The ASPI 2018–19 Budget Brief in brief
25 May 2018|

ASPI has released its annual The Cost of Defence budget brief, the first of the post–Mark Thomson era. As in previous years, this edition seeks to demystify the defence budget, as well as explore some topical issues in more detail. In this post I’ll briefly outline our analysis and suggest where readers should look in the brief for more detail.

The brief begins with a review of our strategic situation in Chapter 1, and draws on the assessments of a number of ASPI analysts. The 2016 Defence White Paper identified six key security drivers that shaped our strategic environment, from US–China rivalry to regional terrorism to the emergence of new technologies. In our view, none of those drivers has improved and most have worsened.

Defence is now confronted with an increasingly broad spectrum of threats. It’s unlikely it can stretch itself to meet all of them, so choices must be made. Unfortunately the white paper doesn’t provide a prioritisation framework. It’s time the government considered a strategic update, either to adjust the white paper’s plan or to confirm that—despite the deteriorating environment—the plan is still the right one.

Chapters 2 and 3 examine the 2018–19 Defence budget itself. Overall the Defence budget is showing healthy growth in real terms and is broadly on track to meet the government’s commitment to increase the defence budget to 2% of GDP by 2020–21.

As planned in the white paper, the bulk of that extra money is flowing into the capital budget. This is necessary if Defence is to be able to afford the future force. And there are a few wrinkles. In particular, sustainment costs seem to be growing faster than Defence expected, and that could draw funding away from capital investment. The pressure on the capital investment budget will likely intensify as shipbuilding projects get up and running.

In Chapter 4 we assess how Defence is going at delivering against the white paper, in particular the future force. Unfortunately, due to decreasing transparency from Defence, it’s difficult to say. Despite the government claiming that it’s making record numbers of approvals, there’s virtually no reporting on what they are. And transparency around the ICT program, which is at the core of Defence’s capability, is non-existent.

This lack of transparency is very concerning. The naval shipbuilding program is a journey that we’re signing ourselves—as well as our children and our grandchildren—up to. The only way it’s going work is if the Australian people support it, and to do that they need to understand it.

To understand it there needs to be informed debate, as well as public confidence that the government is making the right decisions for the right reasons. Otherwise cynicism and parochialism will prevail—as we’re already seeing in public discussion of key investment decisions. To prevent that happening, the government needs to demand that Defence provide greater public transparency in its planning and reporting to support informed understanding and discussion.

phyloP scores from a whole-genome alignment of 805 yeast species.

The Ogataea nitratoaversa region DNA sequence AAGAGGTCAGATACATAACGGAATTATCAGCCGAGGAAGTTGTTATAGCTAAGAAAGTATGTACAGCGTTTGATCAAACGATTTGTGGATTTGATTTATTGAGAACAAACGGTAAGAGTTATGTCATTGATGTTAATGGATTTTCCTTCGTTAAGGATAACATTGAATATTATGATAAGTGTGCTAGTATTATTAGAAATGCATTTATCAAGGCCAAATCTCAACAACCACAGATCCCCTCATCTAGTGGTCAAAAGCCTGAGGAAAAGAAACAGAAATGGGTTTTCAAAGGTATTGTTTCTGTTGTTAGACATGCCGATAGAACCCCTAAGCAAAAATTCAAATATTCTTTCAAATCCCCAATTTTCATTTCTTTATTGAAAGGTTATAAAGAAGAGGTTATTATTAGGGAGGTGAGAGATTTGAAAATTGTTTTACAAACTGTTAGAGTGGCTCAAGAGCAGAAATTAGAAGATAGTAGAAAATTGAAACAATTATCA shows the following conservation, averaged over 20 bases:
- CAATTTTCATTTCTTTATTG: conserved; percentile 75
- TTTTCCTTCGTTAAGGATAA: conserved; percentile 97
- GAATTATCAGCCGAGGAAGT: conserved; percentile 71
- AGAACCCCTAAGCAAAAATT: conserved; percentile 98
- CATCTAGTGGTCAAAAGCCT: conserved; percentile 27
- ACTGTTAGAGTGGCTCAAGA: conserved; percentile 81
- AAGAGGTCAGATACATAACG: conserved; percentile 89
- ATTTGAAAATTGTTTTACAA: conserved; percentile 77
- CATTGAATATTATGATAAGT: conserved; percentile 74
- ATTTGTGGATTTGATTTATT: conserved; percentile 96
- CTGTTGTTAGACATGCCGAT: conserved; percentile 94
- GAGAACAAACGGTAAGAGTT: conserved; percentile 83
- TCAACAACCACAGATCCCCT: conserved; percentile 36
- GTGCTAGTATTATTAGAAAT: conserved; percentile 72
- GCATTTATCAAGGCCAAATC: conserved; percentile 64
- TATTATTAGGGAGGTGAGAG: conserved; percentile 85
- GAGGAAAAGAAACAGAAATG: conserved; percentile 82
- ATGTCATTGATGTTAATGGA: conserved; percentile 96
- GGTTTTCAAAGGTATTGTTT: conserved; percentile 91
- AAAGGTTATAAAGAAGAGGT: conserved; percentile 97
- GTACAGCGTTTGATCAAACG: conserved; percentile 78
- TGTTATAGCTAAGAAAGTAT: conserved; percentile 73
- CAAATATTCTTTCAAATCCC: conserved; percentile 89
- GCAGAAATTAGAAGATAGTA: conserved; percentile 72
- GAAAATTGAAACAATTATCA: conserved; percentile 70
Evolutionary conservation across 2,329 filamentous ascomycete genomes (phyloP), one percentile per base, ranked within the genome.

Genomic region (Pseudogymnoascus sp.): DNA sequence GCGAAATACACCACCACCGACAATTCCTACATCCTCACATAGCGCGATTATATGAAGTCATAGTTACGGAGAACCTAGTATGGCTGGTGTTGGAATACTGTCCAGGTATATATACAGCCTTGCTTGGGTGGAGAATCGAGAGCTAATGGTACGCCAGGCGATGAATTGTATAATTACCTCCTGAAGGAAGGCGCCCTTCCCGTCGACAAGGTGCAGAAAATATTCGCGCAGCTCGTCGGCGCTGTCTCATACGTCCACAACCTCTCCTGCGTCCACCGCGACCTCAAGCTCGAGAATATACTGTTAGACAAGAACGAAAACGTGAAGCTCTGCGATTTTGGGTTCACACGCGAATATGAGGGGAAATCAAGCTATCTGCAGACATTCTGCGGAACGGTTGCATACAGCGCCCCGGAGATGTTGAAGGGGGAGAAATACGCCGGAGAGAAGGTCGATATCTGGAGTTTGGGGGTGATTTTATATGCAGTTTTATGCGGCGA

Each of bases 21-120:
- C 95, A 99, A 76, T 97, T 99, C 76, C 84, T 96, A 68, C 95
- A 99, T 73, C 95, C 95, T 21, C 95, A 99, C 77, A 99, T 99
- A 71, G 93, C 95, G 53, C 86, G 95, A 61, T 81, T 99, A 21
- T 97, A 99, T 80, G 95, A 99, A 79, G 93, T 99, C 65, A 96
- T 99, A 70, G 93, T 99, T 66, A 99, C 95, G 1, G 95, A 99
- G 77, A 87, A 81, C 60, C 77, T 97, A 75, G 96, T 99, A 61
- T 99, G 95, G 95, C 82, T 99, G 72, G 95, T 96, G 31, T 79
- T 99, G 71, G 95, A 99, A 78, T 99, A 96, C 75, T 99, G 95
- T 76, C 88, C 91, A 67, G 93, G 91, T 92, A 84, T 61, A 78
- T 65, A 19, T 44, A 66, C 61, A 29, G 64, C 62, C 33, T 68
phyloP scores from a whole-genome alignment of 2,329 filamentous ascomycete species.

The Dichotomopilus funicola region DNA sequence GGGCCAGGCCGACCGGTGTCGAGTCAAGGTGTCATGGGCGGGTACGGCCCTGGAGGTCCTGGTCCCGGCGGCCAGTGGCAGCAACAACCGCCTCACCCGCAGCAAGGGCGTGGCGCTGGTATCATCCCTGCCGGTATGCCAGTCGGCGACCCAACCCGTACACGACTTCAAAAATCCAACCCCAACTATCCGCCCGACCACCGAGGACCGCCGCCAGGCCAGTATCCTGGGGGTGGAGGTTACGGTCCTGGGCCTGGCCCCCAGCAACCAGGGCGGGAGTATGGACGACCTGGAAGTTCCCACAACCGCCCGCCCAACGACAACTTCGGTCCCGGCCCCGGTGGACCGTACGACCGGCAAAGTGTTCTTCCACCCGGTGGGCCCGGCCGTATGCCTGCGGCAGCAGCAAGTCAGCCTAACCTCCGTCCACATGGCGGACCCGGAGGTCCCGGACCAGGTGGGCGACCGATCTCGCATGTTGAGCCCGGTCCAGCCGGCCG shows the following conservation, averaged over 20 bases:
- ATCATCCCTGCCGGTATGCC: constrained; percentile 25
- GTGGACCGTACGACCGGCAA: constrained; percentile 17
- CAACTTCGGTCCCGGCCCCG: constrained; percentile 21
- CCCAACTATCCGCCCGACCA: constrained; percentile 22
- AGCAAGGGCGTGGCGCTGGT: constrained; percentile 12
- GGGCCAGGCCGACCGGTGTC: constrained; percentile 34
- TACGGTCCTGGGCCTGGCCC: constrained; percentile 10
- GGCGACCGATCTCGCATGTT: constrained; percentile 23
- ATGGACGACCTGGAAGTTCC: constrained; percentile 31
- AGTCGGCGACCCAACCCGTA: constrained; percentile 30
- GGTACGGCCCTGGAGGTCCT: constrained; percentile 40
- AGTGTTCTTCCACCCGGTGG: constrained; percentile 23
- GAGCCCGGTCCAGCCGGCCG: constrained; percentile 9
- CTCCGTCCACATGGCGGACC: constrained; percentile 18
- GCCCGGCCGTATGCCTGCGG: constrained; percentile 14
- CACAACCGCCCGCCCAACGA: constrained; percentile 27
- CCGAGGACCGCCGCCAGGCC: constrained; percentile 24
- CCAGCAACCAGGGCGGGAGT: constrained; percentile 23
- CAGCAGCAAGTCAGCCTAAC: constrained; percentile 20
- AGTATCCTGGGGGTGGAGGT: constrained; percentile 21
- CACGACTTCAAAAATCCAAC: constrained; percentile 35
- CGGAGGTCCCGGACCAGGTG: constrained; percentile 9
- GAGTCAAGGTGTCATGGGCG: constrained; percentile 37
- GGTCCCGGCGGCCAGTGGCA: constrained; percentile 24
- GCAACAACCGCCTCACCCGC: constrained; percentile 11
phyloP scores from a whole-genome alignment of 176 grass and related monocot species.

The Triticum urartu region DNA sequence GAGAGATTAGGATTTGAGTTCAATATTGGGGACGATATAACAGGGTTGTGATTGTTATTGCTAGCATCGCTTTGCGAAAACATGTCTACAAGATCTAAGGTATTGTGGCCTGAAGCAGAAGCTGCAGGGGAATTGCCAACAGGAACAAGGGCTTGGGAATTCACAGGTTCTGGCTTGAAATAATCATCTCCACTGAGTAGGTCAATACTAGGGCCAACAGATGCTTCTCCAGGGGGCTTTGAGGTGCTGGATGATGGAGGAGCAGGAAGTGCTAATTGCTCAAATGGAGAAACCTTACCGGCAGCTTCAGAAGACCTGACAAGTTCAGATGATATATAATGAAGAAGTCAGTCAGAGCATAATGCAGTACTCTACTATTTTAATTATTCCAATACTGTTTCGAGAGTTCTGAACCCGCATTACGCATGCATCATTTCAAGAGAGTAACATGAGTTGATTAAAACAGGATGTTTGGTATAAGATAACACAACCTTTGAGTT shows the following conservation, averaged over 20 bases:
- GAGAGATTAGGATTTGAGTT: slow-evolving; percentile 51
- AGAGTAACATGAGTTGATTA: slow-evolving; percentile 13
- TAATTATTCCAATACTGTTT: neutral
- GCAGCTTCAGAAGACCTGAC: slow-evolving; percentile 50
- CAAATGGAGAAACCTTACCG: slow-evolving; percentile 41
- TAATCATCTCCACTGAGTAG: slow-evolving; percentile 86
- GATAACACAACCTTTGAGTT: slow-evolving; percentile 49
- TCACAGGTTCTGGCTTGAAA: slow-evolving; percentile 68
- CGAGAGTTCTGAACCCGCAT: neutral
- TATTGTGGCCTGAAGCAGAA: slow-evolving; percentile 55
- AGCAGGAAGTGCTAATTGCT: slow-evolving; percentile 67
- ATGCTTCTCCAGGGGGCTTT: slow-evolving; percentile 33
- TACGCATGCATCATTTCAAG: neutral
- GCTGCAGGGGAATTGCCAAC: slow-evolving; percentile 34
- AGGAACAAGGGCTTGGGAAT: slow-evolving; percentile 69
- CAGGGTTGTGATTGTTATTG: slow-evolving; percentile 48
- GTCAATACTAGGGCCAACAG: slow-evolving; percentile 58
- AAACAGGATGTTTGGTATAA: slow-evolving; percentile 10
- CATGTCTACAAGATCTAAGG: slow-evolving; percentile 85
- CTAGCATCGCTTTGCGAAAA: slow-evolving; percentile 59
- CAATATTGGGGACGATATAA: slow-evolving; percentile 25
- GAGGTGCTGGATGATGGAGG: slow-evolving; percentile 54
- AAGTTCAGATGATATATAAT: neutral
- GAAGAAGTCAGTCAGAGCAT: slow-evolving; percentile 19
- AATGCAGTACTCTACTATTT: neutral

In Chapter 5 we examine the government’s policy for Australia’s defence industry. Overall it’s inconsistent. While the stated goal is to deliver better capability for the ADF, in practice it appears the government is committing to local builds without an understanding of the premium and resultant effects on capability.

That said, good things are happening. Overseas primes appear to be putting more skin in the game, and the innovation programs are getting money out the door to help develop good ideas. We suggest that this is an area where Defence could invest more money to help enhance our current capabilities and help grow local small enterprises.

The second issue is the affordability of the naval shipbuilding plan, which we cover in Chapter 6. We’ll discuss this in more detail in future posts, but we calculate that Defence will have spent around $20 billion before it gets the first of the future frigates and submarines into service. That’s a lot of money to have tied up while our strategic situation deteriorates.

Also, continuous shipbuilding will probably need around $3.5–4 billion in annual cash flow. That’s a very big slice of Defence’s capital equipment budget locked up in perpetuity. And the plan locks in a production drumbeat that is probably not efficient, doesn’t deliver capability quickly and will require Defence to keep older capabilities going longer. Overall, Defence may have to trade off other capabilities if it’s to afford the naval shipbuilding plan.

For those of you who’ve wondered why the cost of Defence projects always seems to be so much higher than numbers in Wikipedia, media stories or US budget papers, Chapter 7 talks through a hypothetical example of how Defence actually costs military equipment.

The Strategist will publish further pieces in the coming weeks exploring issues raised in the budget brief. What we cover will be shaped by your responses to the brief. So please email ([email protected]) or tweet if you have questions, comments or refutations and we’ll address them in future posts.